'Do human rights laws pose a threat to religious freedom?'

Series Name Professorial Inaugural Lecture
Speaker Professor Peter Cumper from the School of Law
Type Lectures & Talks
Starts at Mar 17, 2015 05:30 PM
Ends at Mar 17, 2015 06:30 PM
Venue Ken Edwards Building, Lecture Theatre 1
Open To Public
Ticket Price Free
For Bookings Contact Anyone wishing to attend a lecture, whether student, staff or public, should contact inaugural@le.ac.uk

Professor Peter Cumper from the School of Law will give his professorial inaugural lecture entitled 'Do human rights laws pose a threat to religious freedom?' on 17 March 2015 in Ken Edwards Building Lecture Theatre 1.

Human rights are ‘a good thing’. Few would, in principle, challenge such a statement. After all, the development of human rights law has, in the last century, been based on the premise that it is necessary to protect every person from arbitrary governance and state tyranny. Yet, in practice, there is often a stark contrast between the worthy rhetoric of human rights documents and events on the ground. Perhaps unsurprisingly, given the ambivalence of many governments to their human rights obligations, concerns have been expressed about the implementation and very efficacy of international human rights law. Support for human rights norms is evidently far from universal. But what seems particularly surprising is that, in recent years, some of the most vocal critics of human rights instruments and their interpretation by judges have been prominent religious leaders. These leaders, typically from conservative faith backgrounds, have often levelled the charge that, far from protecting their beliefs, human rights laws threaten to undermine their religious values, traditions and freedoms.

So how can it be that international human rights law, which expressly guarantees freedom of religion as a fundamental human right, is seen by some people of faith as being the legal equivalent of a ‘Trojan horse’. More specifically, why is it that Europe’s primary human rights instrument, the European Convention on Human Rights (1950), should today be castigated by various ecclesiastical figures as posing a threat to their religious freedom?

This lecture will examine such questions. It will explore how and why human rights laws have increasingly been viewed by some faith groups as being less ‘friend than foe’. An analysis will be provided of the ‘benefits’ and ‘burdens’ of human rights legislation for faith groups, and attention will also be focused on recent cases involving religious believers, who complain about having fallen foul of human rights law. Finally, the lecture will aim to draw out the challenges and opportunities created by the enactment of human rights legislation for people of faith, or not, in 21st century Britain.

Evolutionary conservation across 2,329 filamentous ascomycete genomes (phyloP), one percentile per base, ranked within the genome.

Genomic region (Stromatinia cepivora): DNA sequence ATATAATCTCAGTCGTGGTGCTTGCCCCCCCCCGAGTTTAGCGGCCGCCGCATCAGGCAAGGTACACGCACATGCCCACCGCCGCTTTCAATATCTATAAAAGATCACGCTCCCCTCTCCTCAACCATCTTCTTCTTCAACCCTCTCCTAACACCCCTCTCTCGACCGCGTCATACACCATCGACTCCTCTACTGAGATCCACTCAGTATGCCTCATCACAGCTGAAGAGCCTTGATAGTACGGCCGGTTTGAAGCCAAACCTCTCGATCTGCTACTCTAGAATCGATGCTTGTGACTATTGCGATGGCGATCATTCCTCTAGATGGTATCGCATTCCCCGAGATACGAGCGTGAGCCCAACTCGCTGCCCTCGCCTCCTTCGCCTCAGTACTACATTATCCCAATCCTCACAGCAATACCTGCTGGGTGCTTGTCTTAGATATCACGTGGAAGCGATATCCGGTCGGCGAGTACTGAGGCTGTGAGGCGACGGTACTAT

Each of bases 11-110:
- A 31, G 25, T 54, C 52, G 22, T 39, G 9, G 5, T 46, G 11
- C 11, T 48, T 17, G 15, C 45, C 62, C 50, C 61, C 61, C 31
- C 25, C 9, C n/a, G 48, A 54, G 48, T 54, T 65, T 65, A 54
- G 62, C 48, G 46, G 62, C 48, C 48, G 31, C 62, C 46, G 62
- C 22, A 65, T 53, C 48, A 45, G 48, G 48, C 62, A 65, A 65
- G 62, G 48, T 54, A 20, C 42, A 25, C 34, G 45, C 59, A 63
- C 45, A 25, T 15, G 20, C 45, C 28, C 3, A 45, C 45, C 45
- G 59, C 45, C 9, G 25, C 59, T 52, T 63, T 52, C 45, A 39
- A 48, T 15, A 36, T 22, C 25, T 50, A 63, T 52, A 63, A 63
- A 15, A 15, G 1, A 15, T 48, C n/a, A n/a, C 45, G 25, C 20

Peter joined the School of Law in September 1997. He is originally from Northern Ireland. In growing up just outside Belfast during the violent years of the 70s and 80s (the ‘Troubles’), he developed an early interest in the influence of religion on public affairs. Today this interest remains, and it continues to influence his work in his particular area of expertise – human rights law.

Peter has published widely on the area of religion and human rights, and in 2011 he was invited, as an expert witness, to give evidence to the Parliamentary Assembly of the Council of Europe on the issue of freedom of religion in contemporary Europe.

Peter’s work in the field of law and religion has had a clear international dimension. It has led not just to his participation in academic conferences all over the world, but to the delivery of classes (and courses) to judges and legal practitioners from jurisdictions as varied as the UK, the former USSR and Iran.

Closer to home, Peter has been actively involved in cultural, legal, and religious matters in Leicester. For example, he has appeared on Radio Leicester, written in the Leicester Mercury, spoken at the Leicestershire Inter-Faith Forum, and regularly chairs events in Leicester during the annual Inter-faith week.

Peter has attracted funding for his research in the past from groups such as the British Academy and the European Science Foundation, while he is currently the recipient of an AHRC network award on the law relating to school worship.

Peter has undertaken a wide range of administrative responsibilities since joining the University of Leicester, and he is currently the Director of the LLB programme. He continues to teach modules on Constitutional and Human Rights Law on the undergraduate degree programme, and is the module convenor for his own postgraduate modules on Freedom of Expression and Freedom of Religion. In 2005 Peter was the recipient of a University Teaching Fellowship, “in recognition of teaching excellence”.

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